Widespread allele-specific topological domains in the human genome are not confined to imprinted gene clusters

Stephen Richer, Yuan Tian, Stefan Schoenfelder, Laurence Hurst, Adele Murrell, Giuseppina Pisignano

Research output: Contribution to journalArticlepeer-review

4 Citations (SciVal)

Abstract

Background
There is widespread interest in the three-dimensional chromatin conformation of the genome and its impact on gene expression. However, these studies frequently do not consider parent-of-origin differences, such as genomic imprinting, which result in monoallelic expression. In addition, genome-wide allele-specific chromatin conformation associations have not been extensively explored. There are few accessible bioinformatic workflows for investigating allelic conformation differences and these require pre-phased haplotypes which are not widely available.

Results
We developed a bioinformatic pipeline, “HiCFlow,” that performs haplotype assembly and visualization of parental chromatin architecture. We benchmarked the pipeline using prototype haplotype phased Hi-C data from GM12878 cells at three disease-associated imprinted gene clusters. Using Region Capture Hi-C and Hi-C data from human cell lines (1-7HB2, IMR-90, and H1-hESCs), we can robustly identify the known stable allele-specific interactions at the IGF2-H19 locus. Other imprinted loci (DLK1 and SNRPN) are more variable and there is no “canonical imprinted 3D structure,” but we could detect allele-specific differences in A/B compartmentalization. Genome-wide, when topologically associating domains (TADs) are unbiasedly ranked according to their allele-specific contact frequencies, a set of allele-specific TADs could be defined. These occur in genomic regions of high sequence variation. In addition to imprinted genes, allele-specific TADs are also enriched for allele-specific expressed genes. We find loci that have not previously been identified as allele-specific expressed genes such as the bitter taste receptors (TAS2Rs).

Conclusions
This study highlights the widespread differences in chromatin conformation between heterozygous loci and provides a new framework for understanding allele-specific expressed genes.
Original languageEnglish
Article number40
JournalGenome Biology
Volume24
Issue number1
DOIs
Publication statusPublished - 3 Mar 2023

Bibliographical note

Funding
This work has been supported by the Medical Research Council (MR/P000711/1 to A.M. and L.H.), the Leverhulme Trust
(RPG-2020-327 to A.M.), and the EPSRC DTP studentship (2106811 to S.R.).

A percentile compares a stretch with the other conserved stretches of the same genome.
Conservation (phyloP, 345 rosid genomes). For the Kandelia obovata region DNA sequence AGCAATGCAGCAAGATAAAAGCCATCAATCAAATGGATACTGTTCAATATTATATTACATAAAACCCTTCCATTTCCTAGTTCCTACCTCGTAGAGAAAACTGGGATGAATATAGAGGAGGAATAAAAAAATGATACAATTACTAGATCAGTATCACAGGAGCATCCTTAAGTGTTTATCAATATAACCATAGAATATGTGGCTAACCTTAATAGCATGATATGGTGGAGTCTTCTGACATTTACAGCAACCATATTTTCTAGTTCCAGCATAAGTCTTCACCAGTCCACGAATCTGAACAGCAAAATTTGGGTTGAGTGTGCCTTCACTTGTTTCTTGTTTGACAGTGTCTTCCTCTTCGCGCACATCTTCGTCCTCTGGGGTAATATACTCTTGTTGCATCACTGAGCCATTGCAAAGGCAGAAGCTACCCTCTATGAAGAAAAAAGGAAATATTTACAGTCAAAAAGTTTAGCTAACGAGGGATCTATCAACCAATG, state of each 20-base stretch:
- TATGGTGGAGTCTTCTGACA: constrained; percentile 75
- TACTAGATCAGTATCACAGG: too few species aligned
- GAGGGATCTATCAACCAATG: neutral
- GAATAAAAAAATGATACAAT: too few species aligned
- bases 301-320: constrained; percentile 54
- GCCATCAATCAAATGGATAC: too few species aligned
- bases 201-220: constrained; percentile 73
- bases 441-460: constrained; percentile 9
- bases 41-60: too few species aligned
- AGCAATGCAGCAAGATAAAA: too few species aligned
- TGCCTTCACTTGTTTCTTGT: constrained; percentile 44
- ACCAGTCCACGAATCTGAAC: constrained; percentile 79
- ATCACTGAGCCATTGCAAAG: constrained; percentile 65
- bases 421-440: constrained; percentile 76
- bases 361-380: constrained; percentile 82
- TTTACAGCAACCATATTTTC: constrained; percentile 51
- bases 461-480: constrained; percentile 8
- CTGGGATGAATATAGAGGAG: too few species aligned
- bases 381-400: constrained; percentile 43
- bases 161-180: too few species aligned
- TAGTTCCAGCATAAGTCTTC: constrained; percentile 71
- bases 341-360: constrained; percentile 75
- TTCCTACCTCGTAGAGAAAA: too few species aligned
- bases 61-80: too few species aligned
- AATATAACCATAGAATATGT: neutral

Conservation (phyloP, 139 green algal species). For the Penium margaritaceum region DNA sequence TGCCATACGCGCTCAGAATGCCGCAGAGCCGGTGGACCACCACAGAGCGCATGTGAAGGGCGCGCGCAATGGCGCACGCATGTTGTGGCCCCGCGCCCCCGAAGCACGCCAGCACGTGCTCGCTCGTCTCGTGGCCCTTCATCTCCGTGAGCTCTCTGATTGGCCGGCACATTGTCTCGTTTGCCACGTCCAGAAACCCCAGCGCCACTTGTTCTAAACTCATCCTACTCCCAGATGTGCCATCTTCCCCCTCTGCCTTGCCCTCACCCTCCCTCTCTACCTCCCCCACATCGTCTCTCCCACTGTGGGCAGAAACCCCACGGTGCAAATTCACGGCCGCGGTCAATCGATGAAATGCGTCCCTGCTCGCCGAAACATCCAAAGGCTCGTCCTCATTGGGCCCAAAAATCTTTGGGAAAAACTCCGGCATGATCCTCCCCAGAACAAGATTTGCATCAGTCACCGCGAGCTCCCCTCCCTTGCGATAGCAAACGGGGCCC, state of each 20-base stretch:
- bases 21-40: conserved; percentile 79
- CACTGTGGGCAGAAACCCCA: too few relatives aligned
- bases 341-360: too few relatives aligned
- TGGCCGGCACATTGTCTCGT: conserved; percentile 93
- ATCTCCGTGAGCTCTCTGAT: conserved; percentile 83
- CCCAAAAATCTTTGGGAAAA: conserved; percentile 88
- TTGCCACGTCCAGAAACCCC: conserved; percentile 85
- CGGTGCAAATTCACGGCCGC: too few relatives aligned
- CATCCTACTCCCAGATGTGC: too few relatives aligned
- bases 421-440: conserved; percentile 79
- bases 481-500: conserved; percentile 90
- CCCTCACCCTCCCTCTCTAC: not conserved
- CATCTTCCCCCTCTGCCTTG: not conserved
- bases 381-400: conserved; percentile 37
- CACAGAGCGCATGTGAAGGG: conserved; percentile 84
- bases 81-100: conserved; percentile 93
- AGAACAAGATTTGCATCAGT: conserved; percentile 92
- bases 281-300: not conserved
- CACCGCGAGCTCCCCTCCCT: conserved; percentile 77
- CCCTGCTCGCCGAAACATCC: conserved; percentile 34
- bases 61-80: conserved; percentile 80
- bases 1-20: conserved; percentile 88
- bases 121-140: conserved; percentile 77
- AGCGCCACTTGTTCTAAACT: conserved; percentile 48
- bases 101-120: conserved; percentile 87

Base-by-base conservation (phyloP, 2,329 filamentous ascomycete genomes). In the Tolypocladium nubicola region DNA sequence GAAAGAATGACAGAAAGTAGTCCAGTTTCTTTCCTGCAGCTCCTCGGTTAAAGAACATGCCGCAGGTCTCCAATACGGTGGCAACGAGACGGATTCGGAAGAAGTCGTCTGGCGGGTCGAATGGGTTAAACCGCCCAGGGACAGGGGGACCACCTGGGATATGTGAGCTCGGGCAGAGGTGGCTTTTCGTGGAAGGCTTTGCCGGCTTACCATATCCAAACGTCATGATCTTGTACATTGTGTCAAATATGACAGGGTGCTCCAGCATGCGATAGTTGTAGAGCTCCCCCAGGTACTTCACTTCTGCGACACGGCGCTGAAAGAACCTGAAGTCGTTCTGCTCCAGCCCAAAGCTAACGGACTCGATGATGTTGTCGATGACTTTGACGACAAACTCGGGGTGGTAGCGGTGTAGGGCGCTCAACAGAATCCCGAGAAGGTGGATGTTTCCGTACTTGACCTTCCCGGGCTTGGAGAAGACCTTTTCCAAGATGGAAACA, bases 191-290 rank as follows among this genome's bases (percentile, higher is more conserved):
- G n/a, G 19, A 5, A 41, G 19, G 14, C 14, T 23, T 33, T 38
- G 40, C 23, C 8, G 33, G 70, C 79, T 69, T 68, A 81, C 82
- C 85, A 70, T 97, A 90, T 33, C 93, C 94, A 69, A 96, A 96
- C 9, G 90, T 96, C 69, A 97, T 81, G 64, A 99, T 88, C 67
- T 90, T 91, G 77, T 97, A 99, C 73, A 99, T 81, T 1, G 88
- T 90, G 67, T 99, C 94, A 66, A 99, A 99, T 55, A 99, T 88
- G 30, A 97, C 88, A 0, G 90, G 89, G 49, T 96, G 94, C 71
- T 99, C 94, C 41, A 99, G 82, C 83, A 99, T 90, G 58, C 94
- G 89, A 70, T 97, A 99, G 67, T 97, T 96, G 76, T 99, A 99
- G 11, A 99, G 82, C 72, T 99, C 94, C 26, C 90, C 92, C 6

Availability of data and materials
The Region Capture Hi-C datasets that we generated in this work are available in NCBI repository at the accession number PRJNA926951 [147].
Scripts used for downstream bioinformatics analysis are available under MIT license at Github: https://github.com/Steph
enRicher/HiCFlow [148] and https://github.com/StephenRicher/AS-HiC-Analysis [149]. These scripts are also deposited in
Zenodo: https://zenodo.org/record/7563515 [150] and https://zenodo.org/record/6510198 [151].
Further details of the HiCFlow workfow are provided below.
• Project name: HiCFlow
• Project home page: https://github.com/StephenRicher/HiCFlow
• Archived version: 10.5281/zenodo.7563515
• Operating system: Unix-based operating systems
• Programming language: Snakemake (Python)
• Other requirements: Snakemake 7.3.1 or higher, Conda
• License: MIT License
• Any restrictions to use by non-academics: None
Datasets supporting the conclusions of this study include public available Hi-C Data (GSE63525 [98, 99] GSE163666
[100])/ Phased Variant Data (PRJEB338 [133])/ CTCF ChIP Data (GSE30263 [115, 116], GSE31477 [118], GSE29611 [119],
PRJEB3073 [121], GSE51334 [117])/ CpG Data ((GSE86765 [142], GSE17312 [143], GSE80911 [144])/ Allele-Specifc Expression Data (NA12878 [110], GSE16256 [102–108])/Allele-Specifc Methylation Data (GSE40832 [112, 113])/ Chromatin Loop
Data (http://3dgenome.fsm.northwestern.edu/downloads/loops-hg19.zip) [53]/ Chromatin State Data (15-core) (https://
egg2.wustl.edu/roadmap/web_portal/) [122].

ASJC Scopus subject areas

  • Genetics
  • Ecology, Evolution, Behavior and Systematics
  • Cell Biology

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